Summers said many people take withdrawals from their annuities without annuitizing them.
There are different ways to structure your annuity payments and determine how long they will last.
- A single life or life only annuity provides payments for the life of the annuitant.
- A joint-life annuity pays through the lifetime of both the annuitant and another person — typically a spouse. These payments will usually be smaller than those with a single life annuity.
Period certain annuitization provides payments for a set number of years. This could continue after death if death happens before the period has concluded. If the period is shorter than your life expectancy, the payments should be larger than those provided by a life annuity.
Life with period certain annuities provide payments for at least a set number of years, even if the annuitant dies. If the annuitant dies before the period of years, the payments for that time go to a beneficiary. If the annuitant lives longer than the set period, the payments continue until death. The payments in these cases are typically smaller than payments from a life annuity.
The general rule is the higher the number of potential payments, the lower the dollar amount of the payments. So people with higher life expectancies at annuitization can expect to receive lower payments.
When to Annuitize
Summers said most annuity contracts will specify a deadline for deciding when to annuitize. The deadline is somewhat unlimited because it’s usually by the age of 95, he said. If you haven’t annuitized by then, the contract will annuitize at that age. Some contracts don’t allow annuitization for the first five years, he added.
“Different companies with different products will have it done differently,” Summers said. Some annuity contracts provide a window of time in which the money can be annuitized before it’s put into a lockdown period.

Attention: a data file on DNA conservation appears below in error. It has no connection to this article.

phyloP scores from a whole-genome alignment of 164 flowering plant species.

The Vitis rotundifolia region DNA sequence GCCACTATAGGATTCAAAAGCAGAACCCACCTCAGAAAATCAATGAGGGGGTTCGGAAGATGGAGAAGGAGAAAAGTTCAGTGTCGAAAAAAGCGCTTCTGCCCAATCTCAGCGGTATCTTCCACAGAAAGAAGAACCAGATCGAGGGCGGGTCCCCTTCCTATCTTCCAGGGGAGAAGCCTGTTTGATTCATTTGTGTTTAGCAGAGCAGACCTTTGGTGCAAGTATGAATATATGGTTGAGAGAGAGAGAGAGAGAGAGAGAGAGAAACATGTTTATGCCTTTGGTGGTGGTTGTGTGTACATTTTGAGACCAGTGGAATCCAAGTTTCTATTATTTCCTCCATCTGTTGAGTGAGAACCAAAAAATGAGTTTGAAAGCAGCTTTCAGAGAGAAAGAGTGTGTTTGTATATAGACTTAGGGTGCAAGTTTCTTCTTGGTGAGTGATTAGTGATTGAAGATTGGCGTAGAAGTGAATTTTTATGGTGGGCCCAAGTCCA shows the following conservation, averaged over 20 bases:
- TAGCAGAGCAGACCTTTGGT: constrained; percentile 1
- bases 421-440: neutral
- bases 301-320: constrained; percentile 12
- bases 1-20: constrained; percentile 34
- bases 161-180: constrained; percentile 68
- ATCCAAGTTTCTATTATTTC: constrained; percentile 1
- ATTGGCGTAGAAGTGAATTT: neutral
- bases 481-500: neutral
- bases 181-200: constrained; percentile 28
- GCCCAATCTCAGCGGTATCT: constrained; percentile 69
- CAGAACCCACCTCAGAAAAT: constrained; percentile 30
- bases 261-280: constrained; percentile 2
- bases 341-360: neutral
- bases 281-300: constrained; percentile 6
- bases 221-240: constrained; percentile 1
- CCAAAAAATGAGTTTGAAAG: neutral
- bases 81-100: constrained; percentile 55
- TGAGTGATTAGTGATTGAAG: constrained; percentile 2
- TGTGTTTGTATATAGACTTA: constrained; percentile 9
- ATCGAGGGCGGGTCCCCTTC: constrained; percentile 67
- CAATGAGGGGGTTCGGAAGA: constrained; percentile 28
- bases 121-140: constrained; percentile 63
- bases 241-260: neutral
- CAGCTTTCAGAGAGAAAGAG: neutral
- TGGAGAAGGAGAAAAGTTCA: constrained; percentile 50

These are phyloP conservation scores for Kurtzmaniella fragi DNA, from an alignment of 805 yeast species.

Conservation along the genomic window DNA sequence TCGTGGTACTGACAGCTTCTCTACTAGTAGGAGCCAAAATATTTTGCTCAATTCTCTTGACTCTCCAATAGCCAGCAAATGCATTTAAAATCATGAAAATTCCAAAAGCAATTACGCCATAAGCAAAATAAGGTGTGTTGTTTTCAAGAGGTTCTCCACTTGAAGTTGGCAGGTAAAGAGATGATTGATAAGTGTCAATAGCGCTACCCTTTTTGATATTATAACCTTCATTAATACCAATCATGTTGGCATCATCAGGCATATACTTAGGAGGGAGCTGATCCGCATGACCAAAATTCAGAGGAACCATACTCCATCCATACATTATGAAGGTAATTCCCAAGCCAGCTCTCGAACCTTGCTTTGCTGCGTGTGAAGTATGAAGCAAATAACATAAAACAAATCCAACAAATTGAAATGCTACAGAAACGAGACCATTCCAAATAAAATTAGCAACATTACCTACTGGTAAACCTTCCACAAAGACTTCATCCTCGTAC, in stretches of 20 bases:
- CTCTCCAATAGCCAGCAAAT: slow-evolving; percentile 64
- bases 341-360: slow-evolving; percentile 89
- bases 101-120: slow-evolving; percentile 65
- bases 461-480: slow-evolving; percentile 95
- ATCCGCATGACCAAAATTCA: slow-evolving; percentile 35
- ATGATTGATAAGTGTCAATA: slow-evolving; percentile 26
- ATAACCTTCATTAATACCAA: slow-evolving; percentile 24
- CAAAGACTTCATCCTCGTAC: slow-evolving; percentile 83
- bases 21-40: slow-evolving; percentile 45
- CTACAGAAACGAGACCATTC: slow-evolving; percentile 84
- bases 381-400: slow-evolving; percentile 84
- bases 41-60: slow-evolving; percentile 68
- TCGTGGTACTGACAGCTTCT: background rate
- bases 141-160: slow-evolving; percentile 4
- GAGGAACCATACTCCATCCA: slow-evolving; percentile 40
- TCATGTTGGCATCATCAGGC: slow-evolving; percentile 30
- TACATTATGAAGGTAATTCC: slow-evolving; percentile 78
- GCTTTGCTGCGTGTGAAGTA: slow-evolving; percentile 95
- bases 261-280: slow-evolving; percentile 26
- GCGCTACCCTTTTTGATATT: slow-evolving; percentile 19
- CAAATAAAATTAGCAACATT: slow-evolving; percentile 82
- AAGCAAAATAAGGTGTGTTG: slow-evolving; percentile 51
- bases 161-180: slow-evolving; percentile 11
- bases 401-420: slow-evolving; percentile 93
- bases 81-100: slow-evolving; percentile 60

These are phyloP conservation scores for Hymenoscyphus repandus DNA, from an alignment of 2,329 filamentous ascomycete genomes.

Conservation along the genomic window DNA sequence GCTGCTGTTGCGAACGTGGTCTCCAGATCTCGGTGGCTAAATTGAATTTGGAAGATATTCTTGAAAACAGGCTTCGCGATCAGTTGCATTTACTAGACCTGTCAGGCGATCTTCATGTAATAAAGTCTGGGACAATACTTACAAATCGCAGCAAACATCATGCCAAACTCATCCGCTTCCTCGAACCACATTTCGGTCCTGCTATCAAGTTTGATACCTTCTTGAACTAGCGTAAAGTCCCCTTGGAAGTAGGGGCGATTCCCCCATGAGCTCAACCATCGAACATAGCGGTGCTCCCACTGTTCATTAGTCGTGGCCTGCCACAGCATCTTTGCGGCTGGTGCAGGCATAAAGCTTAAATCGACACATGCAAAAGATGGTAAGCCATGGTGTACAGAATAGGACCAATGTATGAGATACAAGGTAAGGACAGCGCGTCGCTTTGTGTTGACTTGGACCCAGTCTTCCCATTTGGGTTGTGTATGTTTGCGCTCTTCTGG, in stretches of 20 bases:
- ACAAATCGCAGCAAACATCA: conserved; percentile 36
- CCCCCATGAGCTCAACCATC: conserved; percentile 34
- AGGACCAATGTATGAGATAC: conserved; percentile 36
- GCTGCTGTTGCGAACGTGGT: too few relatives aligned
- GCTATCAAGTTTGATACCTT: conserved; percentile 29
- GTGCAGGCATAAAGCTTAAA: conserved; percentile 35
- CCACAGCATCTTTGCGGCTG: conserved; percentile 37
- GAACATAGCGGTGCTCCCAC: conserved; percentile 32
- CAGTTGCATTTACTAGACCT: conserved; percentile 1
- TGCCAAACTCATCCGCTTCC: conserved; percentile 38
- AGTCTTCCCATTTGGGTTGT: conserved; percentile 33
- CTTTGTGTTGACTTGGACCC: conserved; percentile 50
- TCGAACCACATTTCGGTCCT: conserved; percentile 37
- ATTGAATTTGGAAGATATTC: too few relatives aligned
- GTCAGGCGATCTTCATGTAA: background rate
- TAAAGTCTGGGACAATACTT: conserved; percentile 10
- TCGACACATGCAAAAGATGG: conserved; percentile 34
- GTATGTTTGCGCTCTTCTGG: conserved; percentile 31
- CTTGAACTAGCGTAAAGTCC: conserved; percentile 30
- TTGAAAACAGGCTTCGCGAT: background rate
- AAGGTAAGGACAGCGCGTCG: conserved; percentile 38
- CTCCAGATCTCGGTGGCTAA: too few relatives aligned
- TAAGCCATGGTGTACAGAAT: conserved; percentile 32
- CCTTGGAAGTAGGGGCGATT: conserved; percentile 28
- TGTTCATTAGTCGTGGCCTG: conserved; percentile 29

Lifetime Benefits Rider vs. Annuitization
Almost 30 percent of annuities sold in 2018 had a provision similar to annuitization called a living benefits rider. These riders allow for a stream of payments that is smaller than the payments provided through annuitization.
The tradeoff is that these annuity holders have access to their original cash balance, something not available after annuitization.
According to Summers, most traditional income annuities have restrictions on or do not include any death benefits, meaning there is no provision for beneficiaries. He gave an example that for $200,000, you may be able to purchase an income annuity that provides a lifetime stream of monthly payments amounting to about $10,000 a year.
At the same time, the cash value of the purchase price is gone. It’s a straight-up purchase of an insurance policy that provides income and protects against the possibility of outliving one’s savings.
“It’s a set-it-and-forget-it lifetime deal,” Summers said. “It’s kind of like a pension. Once you trigger your pension benefit, you can’t go back five years later and say, ‘You know what, can I just get all my money back?’ No. You’re on a pension. You get paid every month. That’s what you get.”
Lifetime Benefits Rider Explained
An annuity with a lifetime income benefit rider will provide a smaller stream of annual income, Summers said, estimating about $8,000 for the same $200,000 annuity. But the purchase price and any earnings will be in a cash account to which the annuity owner has access.
Any unscheduled withdrawals from the account will reduce the income stream. By the same token, systematic withdrawals that form the income stream will reduce the amount of money in the account. But the remaining funds are still available.
The money in this account will also continue to grow, according to the investment strategy in the annuity contract. If it’s a variable annuity, the account could lose money. If the annuity owner dies, the remaining funds would go to a beneficiary. In this sense, this kind of annuity is more like an investment than a traditional income annuity, which is an insurance product.